Direct Mail Strategy: Direct Mail Road Signs
A hot spot is where your eye goes first when you look at a postcard, outer envelope, catalog spread, direct mail letter, space ad or even an e-mail.
Most of us had our first experience with hot spots in elementary school when we looked for easy ways to study for tests. We wanted to pick out key points to review without rereading entire chapters. What did we do?
We looked at chapter titles, subheads, terms in boldface type, maps, charts, graphs, photos and the captions under them. In other words, we looked at hot spots. From this experience, we’ve trained ourselves to look for eye-grabbing design and copy elements. We use these road signs for scanning copy and deciding whether or not we’ll read the rest.
Here are 10 things every direct mail writer, designer and approving manager should know about hot spots; nine tips for putting these road signs in action; and six techniques to avoid.
What You Need to Know
1. All direct response formats have hot spots. This applies to postcards, self-mailers, letters, envelopes, brochures, order forms, catalogs, e-mail, space ads and even buck slip inserts.
2. Some hot spots are innate to the direct mail component in which they’re found, such as the return address on an outer envelope or the salutation or P.S. in a letter. (Did you know 30 percent of the people read the P.S. first?)
3. Other hot spots are created to capture and direct the reader’s attention, such as the dot-whack teaser on an outer envelope or corner slash on a catalog cover.
4. Outer envelope hot spots include: corner card/return address in the upper left-hand corner, addressing, postage, teaser copy on front or back, and the back flap.
5. A checklist of letter hot spots includes: letterhead/masthead, salutation, first sentence, first paragraph, Johnson box area in the upper-right corner, last paragraph, signature and title, P.S., P.P.S., P.P.P.S., copy underlined or indented, bulleted or boldface copy, indented subheads, and handwriting in the margins.
6. Hot spots are useful for controlling eye flow. For example, if someone reads only three things in your letter, which three things do you want him to read? And how can you use hot spots to make sure they get read?
7. You have three seconds or less to grab your reader’s attention; hot spots are critical for quickly getting the reader involved in your mail piece.
8. Direct mail designers use type fonts and sizes, background colors, borders, violators, copy placement, images, callouts, and other graphic tools to create hot spots.
9. Direct mail writers create compelling hot-spot copy using the words “you” or “free,” customer testimonials, major benefits, strong calls to action, action verbs at the start of sentences and headlines, and other direct response techniques.
10. Hot spots are a team effort; writers and designers need to work together to make them effective.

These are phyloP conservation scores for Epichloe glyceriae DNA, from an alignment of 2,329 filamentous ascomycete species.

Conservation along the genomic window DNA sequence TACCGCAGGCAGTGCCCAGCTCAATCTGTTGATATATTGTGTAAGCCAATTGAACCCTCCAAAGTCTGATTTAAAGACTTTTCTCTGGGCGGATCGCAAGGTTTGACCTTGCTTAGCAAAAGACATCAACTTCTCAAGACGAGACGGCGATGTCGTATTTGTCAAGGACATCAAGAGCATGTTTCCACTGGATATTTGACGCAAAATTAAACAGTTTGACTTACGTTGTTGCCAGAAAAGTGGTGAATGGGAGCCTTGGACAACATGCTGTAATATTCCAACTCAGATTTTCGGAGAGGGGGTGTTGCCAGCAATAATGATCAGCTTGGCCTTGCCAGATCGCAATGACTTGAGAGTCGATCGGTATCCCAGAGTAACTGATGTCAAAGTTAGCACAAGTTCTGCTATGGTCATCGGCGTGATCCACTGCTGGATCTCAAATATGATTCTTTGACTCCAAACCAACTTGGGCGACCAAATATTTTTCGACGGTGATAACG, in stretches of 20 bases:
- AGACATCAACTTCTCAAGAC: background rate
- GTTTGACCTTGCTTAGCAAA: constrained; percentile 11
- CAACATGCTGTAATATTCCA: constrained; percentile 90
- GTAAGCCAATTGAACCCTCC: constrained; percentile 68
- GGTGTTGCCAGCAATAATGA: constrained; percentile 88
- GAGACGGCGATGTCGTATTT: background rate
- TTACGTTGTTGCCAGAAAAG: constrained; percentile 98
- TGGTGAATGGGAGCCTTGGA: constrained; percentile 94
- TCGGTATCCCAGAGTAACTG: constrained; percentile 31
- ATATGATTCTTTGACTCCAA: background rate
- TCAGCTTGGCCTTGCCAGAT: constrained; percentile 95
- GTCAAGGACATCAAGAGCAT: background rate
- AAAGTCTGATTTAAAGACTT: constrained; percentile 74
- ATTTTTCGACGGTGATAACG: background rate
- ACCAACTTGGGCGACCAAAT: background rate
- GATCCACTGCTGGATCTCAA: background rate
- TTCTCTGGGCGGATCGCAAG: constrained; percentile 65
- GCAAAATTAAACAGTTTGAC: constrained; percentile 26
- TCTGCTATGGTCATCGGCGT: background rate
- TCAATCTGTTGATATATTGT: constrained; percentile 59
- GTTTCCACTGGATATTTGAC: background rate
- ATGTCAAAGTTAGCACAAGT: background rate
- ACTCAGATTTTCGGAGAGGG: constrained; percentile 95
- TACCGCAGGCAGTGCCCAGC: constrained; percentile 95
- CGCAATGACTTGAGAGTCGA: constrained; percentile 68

Hot Spots in Action
1. Add a person or group of people to the photo of your office building or store, and you’ll transform the photo into a more interesting hot spot. The eye naturally is drawn to photos that include people or human elements, such as hands, feet or eyes.
2. Double the impact of photos by adding captions. When your reader looks at a photo, he or she looks below the photo for a caption. Use captions to highlight major benefits, focus on points of competitive differentiation or provide a strong call to action.
3. Create hot spots that break up long copy by using headlines and subheads, photo captions, bullets, violators, testimonials, sidebar stories, charts, icons drawing attention to phone numbers and URLs, and callouts. Rarely is a letter, brochure, insert or order form read from top to bottom, start to finish. Readers look for copy that interests them in bite-size pieces.
4. Use hot spots on response devices to restate benefits, showcase your guarantee, restate the call to action and response options, provide methods of payment, and offer shipping options.
5. State and restate major benefits in hot spots so your benefit story won’t get overlooked.
6. Position your major benefit at the beginning of a sentence, paragraph or headline. Don’t bury it in the middle.
7. Do not color-coordinate every component in your mailing. Instead, use a bright-yellow free gift insert or fluorescent-orange burst to highlight a customer testimonial in your letter.
8. Use hot spots appropriately. They don’t necessarily have to be big or bold. For example, the salutation of a letter doesn’t need to be large, colorful or even personalized to draw the reader’s eye to it. It’s a natural hot spot. However, it does need to be appropriately accurate to establish a rapport between the individual receiving and the person signing the letter. Used appropriately, “Dear Friend,” “Dear Preferred Customer” and “Dear Pat” all can be equally effective. In my case, “Dear Sir” (my name is Patricia, not Patrick) is not appropriate or effective.
9. Use hot spots strategically to gently move the reader’s eye from one place to another. Don’t fill your outer envelope with bright bursts of copy and expect it to get read. Too much of a good thing is not a good idea.
Words of Caution
As much as hot spots encourage scanners to become readers, there also are techniques that stifle readership. In most cases, you want to avoid:
1. dense copy blocks filled with long sentences;
2. large amounts of copy in difficult-to-read red or reversed-out type;
3. long headlines in all caps;
4. gray-screened backgrounds for copy;
5. body copy in smaller than 10-point type and/or in san serif type; and
6. justified copy that creates odd word spacing.